The packaging appears authentic. The labelling looks right and the pharmaceutical company’s logo is spot-on. But what about the tablets inside the foil blister pack?

They seem the right size, shape and colour. Must be the real thing – but can you be sure? Welcome to the world of counterfeit drugs – and, in some countries and regions, a kind of pharmaceutical Wild West.

The World Health Organization (WHO) defines counterfeit medicine as “one which is deliberately and fraudulently mislabelled with respect to identity and/or source”. And fake pharmaceuticals are getting harder to spot, largely because counterfeiters are using sophisticated techniques such as reproducing features designed to indicate authenticity, like holograms.

Virgin Unite, sustainability, sustainia,mPedigree

Virgin Unite, sustainability, sustainia,mPedigree

Never mind the label, though. The contents are faked too, of course – making their ingestion a form of Russian roulette. If you’re lucky, and the tablets merely contain chalk or starch, you’ll suffer no ill-effects. A dodgier one could leave you dead. Indeed, according to WHO, 100,000 deaths a year in Africa are linked to the counterfeit drug trade. The International Policy Network, a British think-tank, believes fake tuberculosis and malaria drugs account for 700,000 deaths globally.

The online market has only made matters worse. “The increasing prevalence of counterfeit and illicit goods has been compounded by the rise in internet trade, where they can be bought easily, cheaply and without a prescription,” Interpol says. “It is impossible to quantify the extent of the problem, but in some areas of Asia, Africa and Latin America counterfeit medical goods can form up to 30 per cent of the market.”

All of which makes mPedigree’s solution so clever. The Ghanaian company enables patients to determine the authenticity of their medicine. How? By sending a code from the medicine package to a designated number via a free SMS.

Virgin Unite, sustainability, sustainia,mPedigree

Virgin Unite, sustainability, sustainia,mPedigree

Patients simply scratch off a panel on the package to reveal the unique code, which they send via SMS to a secure global hotline for verification. Within seconds they receive a reply confirming or denying the authenticity of the medicine, as well as information about the product.

As simple as it is innovative, mPedigree’s pharmaceutical verification system, GoldKeys, has verified a billion units of medicine and protected over 30 million people. Developed in Ghana, India, Uganda and Ireland, the solution has since been deployed in 12 countries, including Nigeria and Bangladesh.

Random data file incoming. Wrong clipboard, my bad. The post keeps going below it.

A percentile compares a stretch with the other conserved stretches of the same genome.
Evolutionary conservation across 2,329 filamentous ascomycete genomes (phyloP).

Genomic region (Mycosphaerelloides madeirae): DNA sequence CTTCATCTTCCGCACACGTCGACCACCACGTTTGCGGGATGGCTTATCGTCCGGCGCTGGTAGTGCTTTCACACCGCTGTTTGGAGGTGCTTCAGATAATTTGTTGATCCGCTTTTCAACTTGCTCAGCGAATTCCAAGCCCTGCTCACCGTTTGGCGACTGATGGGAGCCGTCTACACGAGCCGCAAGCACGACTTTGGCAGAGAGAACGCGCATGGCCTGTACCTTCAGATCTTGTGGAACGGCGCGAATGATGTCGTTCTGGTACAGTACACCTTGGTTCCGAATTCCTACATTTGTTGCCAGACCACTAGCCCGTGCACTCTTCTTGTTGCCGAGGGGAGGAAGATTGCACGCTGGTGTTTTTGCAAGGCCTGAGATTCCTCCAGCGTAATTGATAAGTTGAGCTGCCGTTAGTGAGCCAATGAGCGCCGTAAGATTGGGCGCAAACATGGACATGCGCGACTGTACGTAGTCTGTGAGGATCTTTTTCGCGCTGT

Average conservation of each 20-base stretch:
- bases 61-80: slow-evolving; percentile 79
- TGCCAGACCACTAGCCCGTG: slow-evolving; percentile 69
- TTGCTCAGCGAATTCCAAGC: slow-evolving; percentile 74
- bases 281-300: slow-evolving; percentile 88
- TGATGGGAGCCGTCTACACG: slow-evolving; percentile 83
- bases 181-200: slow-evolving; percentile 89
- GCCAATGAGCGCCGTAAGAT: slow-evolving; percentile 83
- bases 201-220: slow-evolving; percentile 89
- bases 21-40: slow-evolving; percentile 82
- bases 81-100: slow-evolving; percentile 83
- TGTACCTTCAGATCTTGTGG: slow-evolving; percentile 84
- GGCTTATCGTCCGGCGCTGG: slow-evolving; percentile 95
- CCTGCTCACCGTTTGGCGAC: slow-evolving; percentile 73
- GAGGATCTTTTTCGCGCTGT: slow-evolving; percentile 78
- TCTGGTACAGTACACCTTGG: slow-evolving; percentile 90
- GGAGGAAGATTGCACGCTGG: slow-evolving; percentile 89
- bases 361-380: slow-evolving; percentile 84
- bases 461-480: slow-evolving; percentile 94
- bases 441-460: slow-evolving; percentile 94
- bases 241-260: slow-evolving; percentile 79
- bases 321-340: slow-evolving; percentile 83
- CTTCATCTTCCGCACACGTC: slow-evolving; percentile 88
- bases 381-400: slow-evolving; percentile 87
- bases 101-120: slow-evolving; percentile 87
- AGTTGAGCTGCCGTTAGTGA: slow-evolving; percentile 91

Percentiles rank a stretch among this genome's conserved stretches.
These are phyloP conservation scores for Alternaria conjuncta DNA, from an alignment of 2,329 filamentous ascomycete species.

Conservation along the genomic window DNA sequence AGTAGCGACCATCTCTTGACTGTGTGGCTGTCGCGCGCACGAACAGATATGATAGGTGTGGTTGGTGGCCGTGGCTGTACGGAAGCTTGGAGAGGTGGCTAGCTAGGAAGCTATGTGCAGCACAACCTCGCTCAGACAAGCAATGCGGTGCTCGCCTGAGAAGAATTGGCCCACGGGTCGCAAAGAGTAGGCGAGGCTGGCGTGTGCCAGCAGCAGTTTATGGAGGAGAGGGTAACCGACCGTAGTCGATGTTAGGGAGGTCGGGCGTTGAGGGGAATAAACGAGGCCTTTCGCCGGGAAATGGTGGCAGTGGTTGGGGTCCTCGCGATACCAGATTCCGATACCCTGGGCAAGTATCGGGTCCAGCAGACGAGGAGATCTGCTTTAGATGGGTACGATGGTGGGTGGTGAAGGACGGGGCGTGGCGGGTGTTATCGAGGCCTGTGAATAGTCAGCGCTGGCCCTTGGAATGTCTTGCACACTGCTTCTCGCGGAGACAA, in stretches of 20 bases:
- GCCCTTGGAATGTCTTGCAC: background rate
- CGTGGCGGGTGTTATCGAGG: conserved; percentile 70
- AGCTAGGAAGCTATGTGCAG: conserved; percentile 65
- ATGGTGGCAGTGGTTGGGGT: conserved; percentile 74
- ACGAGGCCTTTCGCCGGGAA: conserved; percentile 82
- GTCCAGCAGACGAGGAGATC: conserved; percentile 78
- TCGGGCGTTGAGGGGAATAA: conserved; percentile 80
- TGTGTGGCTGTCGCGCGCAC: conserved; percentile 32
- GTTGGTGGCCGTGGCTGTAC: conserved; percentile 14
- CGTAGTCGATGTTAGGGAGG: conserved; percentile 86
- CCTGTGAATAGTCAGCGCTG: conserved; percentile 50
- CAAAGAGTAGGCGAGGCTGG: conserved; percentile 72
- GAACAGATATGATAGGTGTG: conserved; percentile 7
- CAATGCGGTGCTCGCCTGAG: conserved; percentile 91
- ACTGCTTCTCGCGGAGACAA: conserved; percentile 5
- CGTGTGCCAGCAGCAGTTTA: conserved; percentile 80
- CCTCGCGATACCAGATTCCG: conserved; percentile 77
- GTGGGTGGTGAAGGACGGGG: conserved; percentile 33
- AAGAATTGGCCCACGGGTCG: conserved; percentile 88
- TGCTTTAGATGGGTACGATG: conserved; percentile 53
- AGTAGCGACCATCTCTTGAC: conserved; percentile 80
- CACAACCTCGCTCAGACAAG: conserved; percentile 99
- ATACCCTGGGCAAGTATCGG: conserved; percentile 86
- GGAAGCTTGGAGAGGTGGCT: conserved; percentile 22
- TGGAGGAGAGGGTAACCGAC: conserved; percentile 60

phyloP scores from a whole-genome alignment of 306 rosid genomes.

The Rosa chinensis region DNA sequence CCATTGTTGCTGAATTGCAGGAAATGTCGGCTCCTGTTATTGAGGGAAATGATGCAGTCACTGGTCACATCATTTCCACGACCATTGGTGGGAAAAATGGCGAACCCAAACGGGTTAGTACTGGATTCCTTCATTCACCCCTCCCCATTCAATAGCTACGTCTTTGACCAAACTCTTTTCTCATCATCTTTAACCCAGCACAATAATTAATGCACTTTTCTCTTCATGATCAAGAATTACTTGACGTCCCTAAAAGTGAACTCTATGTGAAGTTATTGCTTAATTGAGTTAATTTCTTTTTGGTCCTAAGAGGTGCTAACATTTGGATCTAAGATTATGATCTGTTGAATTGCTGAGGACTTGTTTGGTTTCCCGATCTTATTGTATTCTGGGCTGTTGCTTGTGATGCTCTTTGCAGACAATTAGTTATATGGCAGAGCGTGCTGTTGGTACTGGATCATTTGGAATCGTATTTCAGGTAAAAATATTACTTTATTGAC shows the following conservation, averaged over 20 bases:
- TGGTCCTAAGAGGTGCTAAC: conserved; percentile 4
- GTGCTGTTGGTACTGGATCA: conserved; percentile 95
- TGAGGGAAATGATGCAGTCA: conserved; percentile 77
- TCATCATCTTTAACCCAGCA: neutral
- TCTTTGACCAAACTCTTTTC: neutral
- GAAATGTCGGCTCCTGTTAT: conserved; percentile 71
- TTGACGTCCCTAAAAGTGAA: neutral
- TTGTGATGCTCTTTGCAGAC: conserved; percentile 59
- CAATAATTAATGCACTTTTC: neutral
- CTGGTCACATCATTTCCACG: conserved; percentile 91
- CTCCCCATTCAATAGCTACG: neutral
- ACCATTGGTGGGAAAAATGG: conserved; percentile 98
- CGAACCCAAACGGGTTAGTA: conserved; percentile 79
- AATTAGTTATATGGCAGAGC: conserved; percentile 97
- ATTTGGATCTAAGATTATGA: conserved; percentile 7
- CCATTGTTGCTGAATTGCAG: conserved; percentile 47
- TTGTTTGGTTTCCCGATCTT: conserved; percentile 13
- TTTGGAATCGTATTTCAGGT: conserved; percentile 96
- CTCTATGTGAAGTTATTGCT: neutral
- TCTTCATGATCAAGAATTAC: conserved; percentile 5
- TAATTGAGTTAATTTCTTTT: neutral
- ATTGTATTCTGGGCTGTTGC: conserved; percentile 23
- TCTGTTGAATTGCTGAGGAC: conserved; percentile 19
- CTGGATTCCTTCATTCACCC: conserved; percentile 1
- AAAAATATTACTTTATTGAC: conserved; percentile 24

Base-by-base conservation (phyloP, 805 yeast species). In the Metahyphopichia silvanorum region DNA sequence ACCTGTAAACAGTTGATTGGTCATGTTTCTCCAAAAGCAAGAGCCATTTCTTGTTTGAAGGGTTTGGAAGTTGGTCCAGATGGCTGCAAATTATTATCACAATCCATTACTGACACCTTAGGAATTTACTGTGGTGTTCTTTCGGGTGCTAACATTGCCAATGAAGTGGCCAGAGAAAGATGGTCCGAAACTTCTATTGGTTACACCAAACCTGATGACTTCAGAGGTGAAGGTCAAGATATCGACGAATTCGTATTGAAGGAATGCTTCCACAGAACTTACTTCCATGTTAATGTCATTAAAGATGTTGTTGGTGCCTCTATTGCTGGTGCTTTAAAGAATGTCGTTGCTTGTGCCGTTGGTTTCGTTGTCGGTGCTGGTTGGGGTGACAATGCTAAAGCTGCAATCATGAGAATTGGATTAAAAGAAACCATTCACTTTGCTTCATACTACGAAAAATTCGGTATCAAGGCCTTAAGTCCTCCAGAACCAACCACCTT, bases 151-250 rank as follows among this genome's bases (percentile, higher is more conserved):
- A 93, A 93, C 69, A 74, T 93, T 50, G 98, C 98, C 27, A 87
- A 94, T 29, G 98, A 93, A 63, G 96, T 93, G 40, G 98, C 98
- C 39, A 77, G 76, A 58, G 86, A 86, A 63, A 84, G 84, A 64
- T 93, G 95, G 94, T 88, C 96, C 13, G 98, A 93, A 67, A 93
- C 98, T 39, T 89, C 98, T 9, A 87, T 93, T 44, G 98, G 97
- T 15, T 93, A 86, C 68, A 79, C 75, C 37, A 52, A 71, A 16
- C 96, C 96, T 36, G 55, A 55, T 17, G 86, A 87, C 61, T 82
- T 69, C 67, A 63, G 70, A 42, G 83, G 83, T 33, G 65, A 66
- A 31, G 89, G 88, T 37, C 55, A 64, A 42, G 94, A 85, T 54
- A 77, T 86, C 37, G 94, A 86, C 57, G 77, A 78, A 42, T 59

GoldKeys provides a number of social, economic and environmental benefits. First and foremost, it protects patients in developing countries from consuming harmful counterfeit medicine, thus preventing unnecessary deaths. Second, it helps reduce the release of unsafe substances into the environment.

Virgin Unite, sustainability, sustainia,mPedigree

Virgin Unite, sustainability, sustainia,mPedigree

Third, GoldKeys protects pharmaceutical companies against counterfeits and the ensuing damage to their brand – an obvious economic benefit. Globally, counterfeit medicine is a $75 billion annual industry. mPedigree helps reduce illegal profits and prevents consumers wasting their money on fake pharmaceuticals.

Of course, saving lives remains the primary purpose of mPedigree’s pharmaceutical verification system. In a 2012 article for the Mediterranean Journal of Haematology and Infectious Diseases, Pierre Ambroise-Thomas, an expert on malaria and tropical parasitic diseases, wrote that: “Counterfeiting is more than a criminal act. Manslaughter is perfectly justified to describe such an act although some prefer calling it simply murder.”

And in this light, GoldKeys is nothing less than the town marshal taking on the gun-slinging outlaws of the Wild West – one scratch panel at a time.

This innovation is part of Sustainia100; a study of 100 leading sustainability solutions from around the world. The study is conducted annually by Scandinavian think-tank Sustainia that works to secure deployment of sustainable solutions in communities around the world. This year’s Sustainia100 study is freely available at www.sustainia.me – Discover more solutions at @sustainia and #100solutions


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